(a) Primary hippocampal neuron stained with Fluorescein-labeled Annexin V. Notice the high background. (b) Same PHN 10 s after a single 600 ns pulse, 16.2kV/cm exposure. (c) Truncated Tau ramp showing a trend in which fluorescence increases as Tau increases. Error bars represent ±s.e. of the mean fluorescence change of 10 to 20 cells.

Due to the highly fluorescent background of FITC-AV in these cell lines, we substituted the more general plasma membrane dye FM1-43, which has been shown to report changes in membrane conformation in response to nsPEF stimulation in a similar fashion, albeit not specifically tracking the externalization of PS.26 FM1-43 is a fluorescent molecule that becomes more quantum efficient when it binds to lipid membranes, producing an increase in fluorescence intensity. This dye is typically used to observe exocytosis and endocytosis within neurons as a metric for membrane trafficking.27 In Fig. 6, a single neuron was imaged for 5 s, and then exposed to a single 600 ns nsPEF at 16.2kV/cm. At 10 s, the center (red circle) was photobleached using a 488 nm argon laser source, effectively decreasing expression to the noise floor. New dye then incorporated into the plasma membrane and the fluorescence signal recovered over 60 s. The blue box represents a portion of the neuron that was outside the bleach region and depicts the typical response of the cell to nsPEFs. These data show that the plasma membrane conformation of neurons is highly responsive to nsPEFs, and that change is gradual over a minute post exposure. Using a photobleaching technique, we show that the dye incorporating into the membrane is not prebound to the membrane before exposure, but is new dye that was previously located in the extra-cellular buffer solution. Because the cells were allowed to reach equilibrium prior to exposure by resting in the dye for 15 min (causing natural incorporation of the dye into the plasma membrane as seen in the top image), we believe that this recovery of dye after photobleaching shows continuous changes in the plasma membrane over this 1-min period. This idea correlates well with previous approximations of the lifetime of nanopore activity being on the order of minutes. However, due to the lack of specificity, it is unclear what may be responsible for this ongoing change in membrane conformation. Coupled with AV results, these data suggest that nsPEFs are stimulating a lasting response from the plasma membrane that causes ion imbalance and possible attenuation of neuronal function.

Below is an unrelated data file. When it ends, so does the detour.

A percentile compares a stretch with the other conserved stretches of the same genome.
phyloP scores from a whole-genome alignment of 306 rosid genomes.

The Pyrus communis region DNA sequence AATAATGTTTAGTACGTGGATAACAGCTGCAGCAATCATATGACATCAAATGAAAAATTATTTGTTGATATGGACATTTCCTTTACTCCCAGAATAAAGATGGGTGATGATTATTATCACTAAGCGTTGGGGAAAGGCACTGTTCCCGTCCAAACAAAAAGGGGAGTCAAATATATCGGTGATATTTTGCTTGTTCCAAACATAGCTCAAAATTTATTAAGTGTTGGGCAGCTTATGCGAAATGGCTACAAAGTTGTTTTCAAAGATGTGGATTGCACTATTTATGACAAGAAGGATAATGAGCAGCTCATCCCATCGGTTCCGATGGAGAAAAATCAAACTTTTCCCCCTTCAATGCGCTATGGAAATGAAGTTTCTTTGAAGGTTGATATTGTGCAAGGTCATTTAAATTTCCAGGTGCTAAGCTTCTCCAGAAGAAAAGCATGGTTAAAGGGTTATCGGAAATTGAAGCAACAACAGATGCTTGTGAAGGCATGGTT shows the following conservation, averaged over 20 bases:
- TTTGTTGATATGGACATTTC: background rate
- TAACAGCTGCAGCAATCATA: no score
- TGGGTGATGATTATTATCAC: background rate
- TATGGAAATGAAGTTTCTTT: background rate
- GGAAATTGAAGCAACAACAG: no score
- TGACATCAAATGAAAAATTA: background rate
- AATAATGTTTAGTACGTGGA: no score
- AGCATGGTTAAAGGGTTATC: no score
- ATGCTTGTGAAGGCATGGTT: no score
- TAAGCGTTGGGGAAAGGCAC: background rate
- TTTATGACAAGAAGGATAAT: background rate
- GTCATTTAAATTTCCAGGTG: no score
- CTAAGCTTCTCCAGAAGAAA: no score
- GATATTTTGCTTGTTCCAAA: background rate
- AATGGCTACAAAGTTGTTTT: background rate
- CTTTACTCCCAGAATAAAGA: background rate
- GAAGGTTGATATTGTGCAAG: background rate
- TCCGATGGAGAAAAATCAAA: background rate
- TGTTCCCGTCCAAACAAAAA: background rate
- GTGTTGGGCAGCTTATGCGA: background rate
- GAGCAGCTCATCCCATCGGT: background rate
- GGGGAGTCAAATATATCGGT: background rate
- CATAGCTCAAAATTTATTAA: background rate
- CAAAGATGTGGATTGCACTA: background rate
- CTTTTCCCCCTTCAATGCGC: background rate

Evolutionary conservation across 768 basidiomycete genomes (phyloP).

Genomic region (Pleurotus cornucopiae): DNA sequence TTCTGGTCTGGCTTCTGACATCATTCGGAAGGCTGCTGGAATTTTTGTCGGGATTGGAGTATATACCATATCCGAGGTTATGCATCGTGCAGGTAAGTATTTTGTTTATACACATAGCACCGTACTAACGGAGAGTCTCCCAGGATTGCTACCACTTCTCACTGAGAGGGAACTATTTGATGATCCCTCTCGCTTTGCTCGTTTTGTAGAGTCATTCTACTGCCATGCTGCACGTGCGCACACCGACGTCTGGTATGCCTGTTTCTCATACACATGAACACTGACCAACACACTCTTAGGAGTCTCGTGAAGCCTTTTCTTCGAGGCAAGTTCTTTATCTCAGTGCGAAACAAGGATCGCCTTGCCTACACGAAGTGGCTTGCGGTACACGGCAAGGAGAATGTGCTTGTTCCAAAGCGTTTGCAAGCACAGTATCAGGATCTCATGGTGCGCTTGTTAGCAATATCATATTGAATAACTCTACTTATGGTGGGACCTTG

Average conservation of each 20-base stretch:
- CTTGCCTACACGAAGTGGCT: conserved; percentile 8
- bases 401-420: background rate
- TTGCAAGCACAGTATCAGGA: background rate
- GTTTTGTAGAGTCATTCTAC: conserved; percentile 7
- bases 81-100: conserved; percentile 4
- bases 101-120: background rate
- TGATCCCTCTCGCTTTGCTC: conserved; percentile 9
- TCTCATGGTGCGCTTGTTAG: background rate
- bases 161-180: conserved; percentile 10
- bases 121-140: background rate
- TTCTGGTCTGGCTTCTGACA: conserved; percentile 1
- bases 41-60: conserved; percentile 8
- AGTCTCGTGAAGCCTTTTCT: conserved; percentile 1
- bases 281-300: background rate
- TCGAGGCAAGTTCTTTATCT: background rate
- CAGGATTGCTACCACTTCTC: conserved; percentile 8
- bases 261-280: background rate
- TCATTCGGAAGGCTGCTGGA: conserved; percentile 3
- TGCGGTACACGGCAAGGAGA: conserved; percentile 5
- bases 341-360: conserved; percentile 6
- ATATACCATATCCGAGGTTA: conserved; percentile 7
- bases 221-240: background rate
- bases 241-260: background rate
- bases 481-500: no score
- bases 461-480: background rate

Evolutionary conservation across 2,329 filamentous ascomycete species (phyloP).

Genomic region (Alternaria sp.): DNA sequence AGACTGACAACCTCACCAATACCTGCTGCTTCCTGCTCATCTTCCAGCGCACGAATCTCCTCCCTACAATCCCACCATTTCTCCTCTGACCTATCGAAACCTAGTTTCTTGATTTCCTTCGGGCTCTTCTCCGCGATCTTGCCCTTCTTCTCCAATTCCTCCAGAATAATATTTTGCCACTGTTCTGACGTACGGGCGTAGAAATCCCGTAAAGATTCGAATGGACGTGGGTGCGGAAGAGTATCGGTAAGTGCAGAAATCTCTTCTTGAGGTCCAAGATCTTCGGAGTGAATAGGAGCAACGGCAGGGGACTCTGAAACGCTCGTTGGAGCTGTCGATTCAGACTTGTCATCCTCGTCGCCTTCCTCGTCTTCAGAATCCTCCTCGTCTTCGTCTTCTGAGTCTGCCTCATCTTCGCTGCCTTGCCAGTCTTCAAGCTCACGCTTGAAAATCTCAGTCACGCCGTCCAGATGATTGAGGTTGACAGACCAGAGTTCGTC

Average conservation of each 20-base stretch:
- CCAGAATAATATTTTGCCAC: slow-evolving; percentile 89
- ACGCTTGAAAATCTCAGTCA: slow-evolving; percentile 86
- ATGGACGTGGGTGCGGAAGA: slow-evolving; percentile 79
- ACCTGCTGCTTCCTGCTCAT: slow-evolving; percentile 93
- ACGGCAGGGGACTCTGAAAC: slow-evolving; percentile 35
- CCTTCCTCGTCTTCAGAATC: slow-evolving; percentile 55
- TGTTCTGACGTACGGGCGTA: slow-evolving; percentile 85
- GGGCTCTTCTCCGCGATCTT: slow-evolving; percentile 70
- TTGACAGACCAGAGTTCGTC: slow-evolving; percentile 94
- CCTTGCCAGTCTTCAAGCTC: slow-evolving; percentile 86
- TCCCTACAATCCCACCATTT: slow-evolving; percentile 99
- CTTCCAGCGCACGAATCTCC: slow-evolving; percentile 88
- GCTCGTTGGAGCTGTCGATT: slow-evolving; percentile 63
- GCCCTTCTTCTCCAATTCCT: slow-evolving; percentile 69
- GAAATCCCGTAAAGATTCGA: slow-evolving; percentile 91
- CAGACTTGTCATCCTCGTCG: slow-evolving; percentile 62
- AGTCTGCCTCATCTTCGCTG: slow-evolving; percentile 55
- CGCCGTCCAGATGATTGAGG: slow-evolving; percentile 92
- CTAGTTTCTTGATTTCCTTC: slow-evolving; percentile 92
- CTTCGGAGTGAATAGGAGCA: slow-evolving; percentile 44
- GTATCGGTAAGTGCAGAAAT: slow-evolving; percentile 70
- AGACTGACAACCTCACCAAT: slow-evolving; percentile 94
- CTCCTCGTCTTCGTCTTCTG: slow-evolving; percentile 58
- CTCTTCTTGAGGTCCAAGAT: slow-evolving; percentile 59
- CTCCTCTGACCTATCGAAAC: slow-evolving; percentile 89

Graphic Jump LocationF6 :

A single neuron was imaged for 5 s, and then exposed to a single 600 ns nsPEF at 16.2kV/cm. At 10 s, the center (red circle) was photobleached using a 488 nm argon laser source, effectively knocking the expression to the noise floor. New dye then incorporated into the plasma membrane and the fluorescence signal recovered over 60 s. The blue box represents a portion of the neuron that was outside the bleach region and depicts the typical response of the cell to the nsPEF.